Musicians and non-musicians show different preference profiles for single chords of varying harmonic complexity

Maria Witek*, Tomas Matthews, Rebeka Bodak, Marta Blausz, Virginia Penhune, Peter Vuust

*Corresponding author for this work

Research output: Contribution to journalArticlepeer-review

23 Downloads (Pure)


The inverted U hypothesis in music predicts that listeners prefer intermediate levels of complexity. However, the shape of the liking response to harmonic complexity and the effect of musicianship remains unclear. Here, we tested whether the relationship between liking and harmonic complexity in single chords shows an inverted U shape and whether this U shape is different for musicians and non-musicians. We recorded these groups’ liking ratings for four levels of harmonic complexity, indexed by their level of acoustic roughness, as well as several measures of inter-individual difference. Results showed that there is an inverted U-shaped relationship between harmonic complexity and liking in both musicians and non-musicians, but that the shape of the U is different for the two groups. Non-musicians’ U is more left-skewed, with peak liking for low harmonic complexity, while musicians’ U is more right-skewed, with highest ratings for medium and low complexity. Furthermore, musicians who showed greater liking for medium compared to low complexity chords reported higher levels of active musical engagement and higher levels of openness to experience. This suggests that a combination of practical musical experience and personality is reflected in musicians’ inverted U-shaped preference response to harmonic complexity in chords.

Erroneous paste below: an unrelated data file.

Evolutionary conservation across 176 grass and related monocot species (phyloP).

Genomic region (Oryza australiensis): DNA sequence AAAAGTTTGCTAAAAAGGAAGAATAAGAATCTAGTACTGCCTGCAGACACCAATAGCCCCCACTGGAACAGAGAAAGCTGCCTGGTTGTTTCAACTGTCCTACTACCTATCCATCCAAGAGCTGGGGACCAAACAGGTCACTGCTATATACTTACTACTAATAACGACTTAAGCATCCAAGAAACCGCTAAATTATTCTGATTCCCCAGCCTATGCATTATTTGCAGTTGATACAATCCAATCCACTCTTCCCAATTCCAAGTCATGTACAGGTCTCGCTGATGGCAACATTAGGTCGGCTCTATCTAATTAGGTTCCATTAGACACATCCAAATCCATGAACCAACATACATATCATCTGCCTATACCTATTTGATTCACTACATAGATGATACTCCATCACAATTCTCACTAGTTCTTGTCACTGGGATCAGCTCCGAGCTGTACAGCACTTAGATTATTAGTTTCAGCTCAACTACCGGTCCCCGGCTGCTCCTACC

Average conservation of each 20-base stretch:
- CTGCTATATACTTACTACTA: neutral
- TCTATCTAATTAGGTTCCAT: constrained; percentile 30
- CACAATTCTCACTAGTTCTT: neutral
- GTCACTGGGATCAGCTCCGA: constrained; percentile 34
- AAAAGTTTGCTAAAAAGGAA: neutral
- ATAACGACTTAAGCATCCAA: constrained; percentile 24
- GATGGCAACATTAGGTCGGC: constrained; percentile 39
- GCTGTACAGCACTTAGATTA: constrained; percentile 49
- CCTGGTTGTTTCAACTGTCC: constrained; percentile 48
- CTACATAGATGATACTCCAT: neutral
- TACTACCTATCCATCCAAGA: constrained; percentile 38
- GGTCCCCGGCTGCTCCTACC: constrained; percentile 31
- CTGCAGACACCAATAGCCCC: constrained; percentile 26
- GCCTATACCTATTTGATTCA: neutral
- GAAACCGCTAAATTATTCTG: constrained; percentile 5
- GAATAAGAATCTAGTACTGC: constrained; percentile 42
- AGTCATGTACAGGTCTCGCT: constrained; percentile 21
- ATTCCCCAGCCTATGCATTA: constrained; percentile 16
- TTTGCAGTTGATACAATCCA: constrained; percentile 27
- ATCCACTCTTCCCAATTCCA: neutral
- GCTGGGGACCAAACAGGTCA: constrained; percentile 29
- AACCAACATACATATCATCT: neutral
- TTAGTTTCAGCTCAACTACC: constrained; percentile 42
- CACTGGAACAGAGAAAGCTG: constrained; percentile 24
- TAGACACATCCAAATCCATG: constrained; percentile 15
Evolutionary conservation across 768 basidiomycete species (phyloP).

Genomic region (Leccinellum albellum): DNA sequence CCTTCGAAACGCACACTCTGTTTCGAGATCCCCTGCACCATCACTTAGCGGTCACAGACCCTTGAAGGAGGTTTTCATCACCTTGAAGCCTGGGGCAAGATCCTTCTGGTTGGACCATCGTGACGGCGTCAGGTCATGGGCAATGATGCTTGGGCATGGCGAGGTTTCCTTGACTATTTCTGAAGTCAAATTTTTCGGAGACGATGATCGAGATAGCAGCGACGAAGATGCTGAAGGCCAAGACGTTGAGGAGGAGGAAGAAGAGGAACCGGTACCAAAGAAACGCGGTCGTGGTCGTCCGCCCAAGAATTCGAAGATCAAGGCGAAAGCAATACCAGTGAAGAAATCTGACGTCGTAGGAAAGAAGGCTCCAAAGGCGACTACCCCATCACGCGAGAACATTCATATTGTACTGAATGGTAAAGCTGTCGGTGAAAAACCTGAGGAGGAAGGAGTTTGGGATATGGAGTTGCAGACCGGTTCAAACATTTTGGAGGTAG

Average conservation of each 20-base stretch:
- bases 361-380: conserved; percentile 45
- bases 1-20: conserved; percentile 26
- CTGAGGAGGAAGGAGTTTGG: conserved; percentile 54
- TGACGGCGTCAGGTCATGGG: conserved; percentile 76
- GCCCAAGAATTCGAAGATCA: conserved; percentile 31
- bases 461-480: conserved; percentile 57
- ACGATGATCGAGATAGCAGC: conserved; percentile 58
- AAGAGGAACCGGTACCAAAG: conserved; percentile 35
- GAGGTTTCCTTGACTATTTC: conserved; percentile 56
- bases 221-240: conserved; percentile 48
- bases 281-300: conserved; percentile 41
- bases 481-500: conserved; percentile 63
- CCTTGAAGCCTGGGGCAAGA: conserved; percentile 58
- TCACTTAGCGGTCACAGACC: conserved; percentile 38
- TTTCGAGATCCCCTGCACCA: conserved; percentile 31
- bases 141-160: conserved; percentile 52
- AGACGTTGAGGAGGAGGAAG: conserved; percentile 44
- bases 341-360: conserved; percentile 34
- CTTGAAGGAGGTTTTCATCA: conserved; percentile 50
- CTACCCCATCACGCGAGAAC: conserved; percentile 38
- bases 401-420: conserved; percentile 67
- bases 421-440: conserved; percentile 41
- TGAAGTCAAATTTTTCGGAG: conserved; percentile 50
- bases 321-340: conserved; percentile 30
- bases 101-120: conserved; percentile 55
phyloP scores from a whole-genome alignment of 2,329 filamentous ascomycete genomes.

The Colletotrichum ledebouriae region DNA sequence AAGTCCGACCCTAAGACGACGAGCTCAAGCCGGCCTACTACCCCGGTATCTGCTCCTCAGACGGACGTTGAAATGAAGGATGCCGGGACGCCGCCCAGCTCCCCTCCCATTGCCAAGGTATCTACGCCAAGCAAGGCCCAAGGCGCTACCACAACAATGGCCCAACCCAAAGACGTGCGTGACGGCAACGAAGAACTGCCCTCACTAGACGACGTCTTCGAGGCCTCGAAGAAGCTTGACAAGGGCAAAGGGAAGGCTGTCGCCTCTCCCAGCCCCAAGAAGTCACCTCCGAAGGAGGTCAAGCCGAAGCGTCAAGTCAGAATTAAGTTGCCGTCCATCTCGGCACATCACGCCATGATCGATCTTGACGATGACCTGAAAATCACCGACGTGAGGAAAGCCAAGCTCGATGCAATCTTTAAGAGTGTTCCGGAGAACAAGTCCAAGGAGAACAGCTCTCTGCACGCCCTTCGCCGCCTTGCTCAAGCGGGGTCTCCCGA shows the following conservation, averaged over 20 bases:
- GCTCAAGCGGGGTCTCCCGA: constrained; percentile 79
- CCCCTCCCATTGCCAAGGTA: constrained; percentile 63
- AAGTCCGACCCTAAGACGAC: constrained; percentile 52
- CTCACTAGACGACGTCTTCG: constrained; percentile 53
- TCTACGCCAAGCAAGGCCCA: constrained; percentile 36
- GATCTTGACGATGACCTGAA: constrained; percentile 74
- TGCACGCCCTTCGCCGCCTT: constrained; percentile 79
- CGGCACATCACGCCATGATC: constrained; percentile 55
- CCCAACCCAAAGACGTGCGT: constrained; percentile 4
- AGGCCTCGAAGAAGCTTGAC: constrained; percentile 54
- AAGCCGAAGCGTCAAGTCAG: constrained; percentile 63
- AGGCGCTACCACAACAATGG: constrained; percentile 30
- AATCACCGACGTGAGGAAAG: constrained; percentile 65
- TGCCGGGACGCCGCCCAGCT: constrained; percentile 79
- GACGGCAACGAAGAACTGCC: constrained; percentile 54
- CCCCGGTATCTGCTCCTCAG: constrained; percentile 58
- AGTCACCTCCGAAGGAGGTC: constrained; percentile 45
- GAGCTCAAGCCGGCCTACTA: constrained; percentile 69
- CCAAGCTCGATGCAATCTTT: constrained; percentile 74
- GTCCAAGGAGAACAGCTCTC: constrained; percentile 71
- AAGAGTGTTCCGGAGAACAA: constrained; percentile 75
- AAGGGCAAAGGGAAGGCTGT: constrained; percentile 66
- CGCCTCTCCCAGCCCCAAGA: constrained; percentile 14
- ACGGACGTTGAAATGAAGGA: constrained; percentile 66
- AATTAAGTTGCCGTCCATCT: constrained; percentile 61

Original languageEnglish
Article numbere0281057
Number of pages16
JournalPLOS One
Issue number2
Publication statusPublished - 2 Feb 2023


  • Biology and life sciences
  • Physical sciences
  • Research Article
  • Science policy
  • Social sciences


Dive into the research topics of 'Musicians and non-musicians show different preference profiles for single chords of varying harmonic complexity'. Together they form a unique fingerprint.

Cite this